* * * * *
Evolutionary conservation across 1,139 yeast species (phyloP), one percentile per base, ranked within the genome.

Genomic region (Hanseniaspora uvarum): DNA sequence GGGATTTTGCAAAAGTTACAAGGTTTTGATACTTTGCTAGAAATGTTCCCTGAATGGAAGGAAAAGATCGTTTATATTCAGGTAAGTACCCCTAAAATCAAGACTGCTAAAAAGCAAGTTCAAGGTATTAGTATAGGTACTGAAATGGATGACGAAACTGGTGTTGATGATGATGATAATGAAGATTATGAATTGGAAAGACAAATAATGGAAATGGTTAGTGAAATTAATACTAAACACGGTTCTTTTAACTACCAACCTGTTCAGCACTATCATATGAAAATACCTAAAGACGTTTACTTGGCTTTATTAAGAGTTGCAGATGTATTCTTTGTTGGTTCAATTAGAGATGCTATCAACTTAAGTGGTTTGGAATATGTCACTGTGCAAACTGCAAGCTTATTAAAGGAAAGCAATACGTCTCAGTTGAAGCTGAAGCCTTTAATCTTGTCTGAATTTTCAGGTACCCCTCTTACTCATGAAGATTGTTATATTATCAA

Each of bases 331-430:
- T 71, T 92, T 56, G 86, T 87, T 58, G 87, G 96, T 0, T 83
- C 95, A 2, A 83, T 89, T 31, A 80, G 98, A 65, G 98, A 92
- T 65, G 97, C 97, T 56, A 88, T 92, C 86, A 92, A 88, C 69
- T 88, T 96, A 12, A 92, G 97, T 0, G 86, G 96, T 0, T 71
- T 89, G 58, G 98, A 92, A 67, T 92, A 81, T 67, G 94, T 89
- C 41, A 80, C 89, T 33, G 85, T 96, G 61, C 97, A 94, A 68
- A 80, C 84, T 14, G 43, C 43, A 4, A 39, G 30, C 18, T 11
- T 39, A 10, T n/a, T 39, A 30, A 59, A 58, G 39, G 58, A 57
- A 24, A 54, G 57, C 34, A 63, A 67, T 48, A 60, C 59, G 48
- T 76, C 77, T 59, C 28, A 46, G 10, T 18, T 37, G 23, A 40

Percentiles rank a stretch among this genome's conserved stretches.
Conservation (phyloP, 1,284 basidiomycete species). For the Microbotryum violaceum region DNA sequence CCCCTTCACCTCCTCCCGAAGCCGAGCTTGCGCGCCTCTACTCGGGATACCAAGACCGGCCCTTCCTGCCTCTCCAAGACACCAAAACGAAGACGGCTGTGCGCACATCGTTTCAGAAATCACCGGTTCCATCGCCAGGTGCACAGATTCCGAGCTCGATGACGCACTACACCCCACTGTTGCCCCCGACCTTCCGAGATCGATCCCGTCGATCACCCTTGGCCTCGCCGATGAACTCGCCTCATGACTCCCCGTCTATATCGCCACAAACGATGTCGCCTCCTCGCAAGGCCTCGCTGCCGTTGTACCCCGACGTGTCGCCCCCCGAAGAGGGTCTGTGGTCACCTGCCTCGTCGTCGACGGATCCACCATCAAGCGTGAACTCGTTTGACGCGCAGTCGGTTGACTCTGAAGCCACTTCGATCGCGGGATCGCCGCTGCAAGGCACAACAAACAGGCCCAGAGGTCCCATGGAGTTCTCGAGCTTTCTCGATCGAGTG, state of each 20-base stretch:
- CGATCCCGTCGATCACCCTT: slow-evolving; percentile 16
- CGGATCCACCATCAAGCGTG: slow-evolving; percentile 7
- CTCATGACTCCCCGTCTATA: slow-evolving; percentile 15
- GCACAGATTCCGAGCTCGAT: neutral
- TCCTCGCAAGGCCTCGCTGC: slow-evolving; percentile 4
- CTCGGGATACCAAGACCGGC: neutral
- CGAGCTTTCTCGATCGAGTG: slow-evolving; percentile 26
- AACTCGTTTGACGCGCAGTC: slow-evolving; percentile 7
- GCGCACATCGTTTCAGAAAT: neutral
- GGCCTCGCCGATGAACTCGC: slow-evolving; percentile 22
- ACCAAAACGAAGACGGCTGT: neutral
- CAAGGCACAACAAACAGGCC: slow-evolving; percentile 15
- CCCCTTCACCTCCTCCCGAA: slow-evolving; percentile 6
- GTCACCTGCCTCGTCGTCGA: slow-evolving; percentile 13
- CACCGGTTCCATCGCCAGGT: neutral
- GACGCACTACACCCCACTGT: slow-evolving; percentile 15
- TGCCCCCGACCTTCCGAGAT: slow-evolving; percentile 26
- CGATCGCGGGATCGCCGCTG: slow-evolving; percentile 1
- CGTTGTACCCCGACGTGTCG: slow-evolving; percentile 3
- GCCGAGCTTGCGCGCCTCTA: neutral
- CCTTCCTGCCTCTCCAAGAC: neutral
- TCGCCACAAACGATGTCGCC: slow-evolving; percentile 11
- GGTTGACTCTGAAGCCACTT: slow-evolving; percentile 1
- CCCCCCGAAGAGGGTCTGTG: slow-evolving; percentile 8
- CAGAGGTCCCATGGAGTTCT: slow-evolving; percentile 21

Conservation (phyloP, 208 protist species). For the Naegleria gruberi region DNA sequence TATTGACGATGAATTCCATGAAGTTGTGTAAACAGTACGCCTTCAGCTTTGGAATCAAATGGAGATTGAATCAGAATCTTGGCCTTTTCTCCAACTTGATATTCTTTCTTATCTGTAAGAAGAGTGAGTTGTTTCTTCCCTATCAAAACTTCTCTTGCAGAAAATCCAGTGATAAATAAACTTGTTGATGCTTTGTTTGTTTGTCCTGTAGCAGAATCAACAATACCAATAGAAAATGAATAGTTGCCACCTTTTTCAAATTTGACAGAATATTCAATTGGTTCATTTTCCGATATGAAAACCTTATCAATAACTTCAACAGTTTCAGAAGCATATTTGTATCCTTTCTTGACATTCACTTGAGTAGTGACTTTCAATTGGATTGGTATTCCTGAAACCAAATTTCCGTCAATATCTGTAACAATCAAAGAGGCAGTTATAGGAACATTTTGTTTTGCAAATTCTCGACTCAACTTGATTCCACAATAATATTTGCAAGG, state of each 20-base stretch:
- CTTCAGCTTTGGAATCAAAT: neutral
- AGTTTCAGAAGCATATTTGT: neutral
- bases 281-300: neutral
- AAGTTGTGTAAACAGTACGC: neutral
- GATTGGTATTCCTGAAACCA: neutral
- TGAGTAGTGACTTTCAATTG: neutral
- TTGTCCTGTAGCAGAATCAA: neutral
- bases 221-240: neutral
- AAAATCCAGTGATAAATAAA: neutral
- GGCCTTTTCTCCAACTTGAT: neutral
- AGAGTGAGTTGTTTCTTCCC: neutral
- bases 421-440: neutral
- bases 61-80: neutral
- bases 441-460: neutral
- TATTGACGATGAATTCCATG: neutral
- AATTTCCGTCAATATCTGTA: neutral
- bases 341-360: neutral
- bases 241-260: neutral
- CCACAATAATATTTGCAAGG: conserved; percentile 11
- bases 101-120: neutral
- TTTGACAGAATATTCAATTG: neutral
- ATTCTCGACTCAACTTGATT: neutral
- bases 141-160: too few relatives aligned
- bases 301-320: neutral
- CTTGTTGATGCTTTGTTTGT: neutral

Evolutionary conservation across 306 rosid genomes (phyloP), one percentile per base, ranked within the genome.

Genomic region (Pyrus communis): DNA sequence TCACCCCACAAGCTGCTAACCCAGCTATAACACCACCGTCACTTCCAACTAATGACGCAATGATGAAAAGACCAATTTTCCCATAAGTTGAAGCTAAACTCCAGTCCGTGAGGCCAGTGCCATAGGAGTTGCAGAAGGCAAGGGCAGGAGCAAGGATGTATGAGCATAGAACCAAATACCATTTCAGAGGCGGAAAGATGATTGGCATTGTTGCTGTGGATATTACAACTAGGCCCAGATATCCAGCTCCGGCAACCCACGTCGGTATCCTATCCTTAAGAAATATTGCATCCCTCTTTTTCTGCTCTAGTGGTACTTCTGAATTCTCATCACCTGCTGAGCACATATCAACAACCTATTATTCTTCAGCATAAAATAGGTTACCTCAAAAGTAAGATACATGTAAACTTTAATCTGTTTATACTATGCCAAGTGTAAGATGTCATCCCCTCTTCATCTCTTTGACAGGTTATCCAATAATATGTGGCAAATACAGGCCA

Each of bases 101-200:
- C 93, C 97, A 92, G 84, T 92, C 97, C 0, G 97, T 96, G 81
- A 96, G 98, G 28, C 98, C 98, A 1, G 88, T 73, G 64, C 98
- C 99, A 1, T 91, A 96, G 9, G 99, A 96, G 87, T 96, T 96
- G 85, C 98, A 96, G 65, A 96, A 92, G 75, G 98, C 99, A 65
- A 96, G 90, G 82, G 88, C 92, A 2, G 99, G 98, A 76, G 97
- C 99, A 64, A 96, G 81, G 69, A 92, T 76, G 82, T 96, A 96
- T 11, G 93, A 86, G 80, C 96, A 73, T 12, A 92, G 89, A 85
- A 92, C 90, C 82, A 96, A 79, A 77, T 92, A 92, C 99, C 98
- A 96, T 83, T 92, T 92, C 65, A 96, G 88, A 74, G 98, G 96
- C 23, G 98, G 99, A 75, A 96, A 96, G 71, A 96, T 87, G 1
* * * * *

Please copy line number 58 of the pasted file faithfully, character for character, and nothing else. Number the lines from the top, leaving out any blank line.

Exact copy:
- bases 341-360: neutral